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Colorado National Guard joins local forces for winter emergency preparedness exercise

U.S. Army Spc. Bobby J. Morris, a Soldier assigned to the 1st Battalion, 157th Infantry Company B in Fort Lupton, Colo., simulates rescuing stranded people from a local library, transporting them to the Evans Community Complex during a statewide exercise Jan. 8, 2016, in Evans, Colo. (U.S. Air National Guard photo by Senior Airman Bobbie J. Reynolds)

U.S. Army Spc. Bobby J. Morris, a Soldier assigned to the 1st Battalion, 157th Infantry Company B in Fort Lupton, Colo., simulates rescuing stranded people from a local library, transporting them to the Evans Community Complex during a statewide exercise Jan. 8, 2016, in Evans, Colo. (U.S. Air National Guard photo by Senior Airman Bobbie J. Reynolds)

U.S. Soldiers, assigned to the Colorado National Guard's 1st Battalion, 157th Infantry, Company B in Fort Lupton, Colo., simulate rescuing stranded people from a library in Evans, Colo., transporting them to Evans Community Complex during a statewide blizzard exercise Jan. 8, 2016. Statewide exercises are used to prepare Colorado Guardsmen and their communities for any domestic emergency in the future. (U.S. Air National Guard photo by Senior Airman Bobbie J. Reynolds)

U.S. Soldiers, assigned to the Colorado National Guard's 1st Battalion, 157th Infantry, Company B in Fort Lupton, Colo., simulate rescuing stranded people from a library in Evans, Colo., transporting them to Evans Community Complex during a statewide blizzard exercise Jan. 8, 2016. Statewide exercises are used to prepare Colorado Guardsmen and their communities for any domestic emergency in the future. (U.S. Air National Guard photo by Senior Airman Bobbie J. Reynolds)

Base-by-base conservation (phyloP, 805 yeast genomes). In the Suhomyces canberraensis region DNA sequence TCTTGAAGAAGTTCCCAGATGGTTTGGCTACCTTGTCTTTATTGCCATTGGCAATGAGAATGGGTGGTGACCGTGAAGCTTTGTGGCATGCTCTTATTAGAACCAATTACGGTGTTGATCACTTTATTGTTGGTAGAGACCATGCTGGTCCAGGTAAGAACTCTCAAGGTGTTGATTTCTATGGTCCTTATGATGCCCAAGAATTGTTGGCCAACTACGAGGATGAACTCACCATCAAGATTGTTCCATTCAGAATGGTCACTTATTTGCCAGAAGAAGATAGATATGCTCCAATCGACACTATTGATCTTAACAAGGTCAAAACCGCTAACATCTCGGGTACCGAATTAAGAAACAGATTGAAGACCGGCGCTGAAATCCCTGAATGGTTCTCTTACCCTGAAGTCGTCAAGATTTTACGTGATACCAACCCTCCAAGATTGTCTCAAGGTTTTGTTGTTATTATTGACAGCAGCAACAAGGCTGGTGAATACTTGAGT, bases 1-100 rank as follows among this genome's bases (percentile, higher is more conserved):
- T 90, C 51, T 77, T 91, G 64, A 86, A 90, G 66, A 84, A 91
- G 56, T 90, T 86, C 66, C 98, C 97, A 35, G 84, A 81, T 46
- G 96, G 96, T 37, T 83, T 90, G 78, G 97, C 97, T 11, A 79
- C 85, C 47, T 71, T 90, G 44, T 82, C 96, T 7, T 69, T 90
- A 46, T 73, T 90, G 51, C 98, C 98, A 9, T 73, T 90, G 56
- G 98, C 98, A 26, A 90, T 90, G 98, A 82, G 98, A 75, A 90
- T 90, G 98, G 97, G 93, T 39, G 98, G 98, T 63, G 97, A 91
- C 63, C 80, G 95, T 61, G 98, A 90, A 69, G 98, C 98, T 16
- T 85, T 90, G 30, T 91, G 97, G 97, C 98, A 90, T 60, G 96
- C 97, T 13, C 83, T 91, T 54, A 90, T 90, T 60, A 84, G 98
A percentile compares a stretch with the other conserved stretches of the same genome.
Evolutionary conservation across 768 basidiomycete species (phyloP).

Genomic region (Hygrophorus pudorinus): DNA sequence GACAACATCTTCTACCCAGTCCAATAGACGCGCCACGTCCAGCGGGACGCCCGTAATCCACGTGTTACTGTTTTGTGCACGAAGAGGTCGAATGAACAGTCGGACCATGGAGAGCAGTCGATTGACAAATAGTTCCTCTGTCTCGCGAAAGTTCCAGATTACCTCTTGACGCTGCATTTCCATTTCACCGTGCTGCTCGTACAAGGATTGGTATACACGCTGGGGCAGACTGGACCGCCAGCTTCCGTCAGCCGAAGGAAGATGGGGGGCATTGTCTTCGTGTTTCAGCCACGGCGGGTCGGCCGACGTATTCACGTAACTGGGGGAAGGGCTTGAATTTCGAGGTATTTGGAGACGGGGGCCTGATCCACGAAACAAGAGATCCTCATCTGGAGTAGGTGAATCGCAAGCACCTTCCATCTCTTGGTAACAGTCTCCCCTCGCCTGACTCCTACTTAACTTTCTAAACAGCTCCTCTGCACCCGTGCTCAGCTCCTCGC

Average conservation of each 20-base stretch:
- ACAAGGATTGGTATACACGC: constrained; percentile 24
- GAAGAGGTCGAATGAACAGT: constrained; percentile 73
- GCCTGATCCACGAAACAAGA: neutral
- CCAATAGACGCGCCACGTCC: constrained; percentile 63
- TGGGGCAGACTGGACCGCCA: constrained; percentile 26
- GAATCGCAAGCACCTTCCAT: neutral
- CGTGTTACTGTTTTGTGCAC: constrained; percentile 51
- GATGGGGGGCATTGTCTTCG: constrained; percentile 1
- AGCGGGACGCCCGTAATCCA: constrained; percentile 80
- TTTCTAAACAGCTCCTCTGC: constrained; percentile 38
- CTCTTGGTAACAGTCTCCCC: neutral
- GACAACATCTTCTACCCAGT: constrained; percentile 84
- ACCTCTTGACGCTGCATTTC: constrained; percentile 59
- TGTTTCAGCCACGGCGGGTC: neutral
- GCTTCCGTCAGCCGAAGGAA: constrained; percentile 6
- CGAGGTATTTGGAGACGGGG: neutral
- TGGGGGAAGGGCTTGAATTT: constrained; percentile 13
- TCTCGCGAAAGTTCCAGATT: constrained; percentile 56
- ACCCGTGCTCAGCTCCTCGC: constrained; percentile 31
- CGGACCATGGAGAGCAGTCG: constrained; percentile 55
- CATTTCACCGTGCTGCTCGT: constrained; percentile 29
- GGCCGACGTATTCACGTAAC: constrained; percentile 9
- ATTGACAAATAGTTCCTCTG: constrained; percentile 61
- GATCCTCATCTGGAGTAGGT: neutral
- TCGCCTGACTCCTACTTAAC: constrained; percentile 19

Colorado Guardsmen stand in line to receive lunch prepared in the Disaster Relief Mobile Kitchen Trailer at Joint Force Headquarters in Centennial, Colo., Jan. 9, 2016. The DRMKT was used in support of the simulated state active duty blizzard emergency response exercise. (U.S. Army National Guard Photo by Sgt. Ray Casares)

Colorado Guardsmen stand in line to receive lunch prepared in the Disaster Relief Mobile Kitchen Trailer at Joint Force Headquarters in Centennial, Colo., Jan. 9, 2016. The DRMKT was used in support of the simulated state active duty blizzard emergency response exercise. (U.S. Army National Guard Photo by Sgt. Ray Casares)

U.S. Airmen from the Colorado National Guard's 140th Security Squadron board a UH-60 Black Hawk helicopter in support of a blizzard response exercise at Buckley Air Force Base, Aurora, Colo., Jan. 9, 2016. Colorado Guard members and various local agencies are participating in a blizzard response exercise with local authorities this week. (U.S. National Guard photo by Spc. Ashley Low/)

U.S. Airmen from the Colorado National Guard's 140th Security Squadron board a UH-60 Black Hawk helicopter in support of a blizzard response exercise at Buckley Air Force Base, Aurora, Colo., Jan. 9, 2016. Colorado Guard members and various local agencies are participating in a blizzard response exercise with local authorities this week. (U.S. National Guard photo by Spc. Ashley Low/)

EL PASO COUNTY, Colo. -- Thirty one local and state agencies, departments and organizations participated in a state-wide joint exercise simulating emergency response, search and rescue, and recovery processes during a major winter blizzard.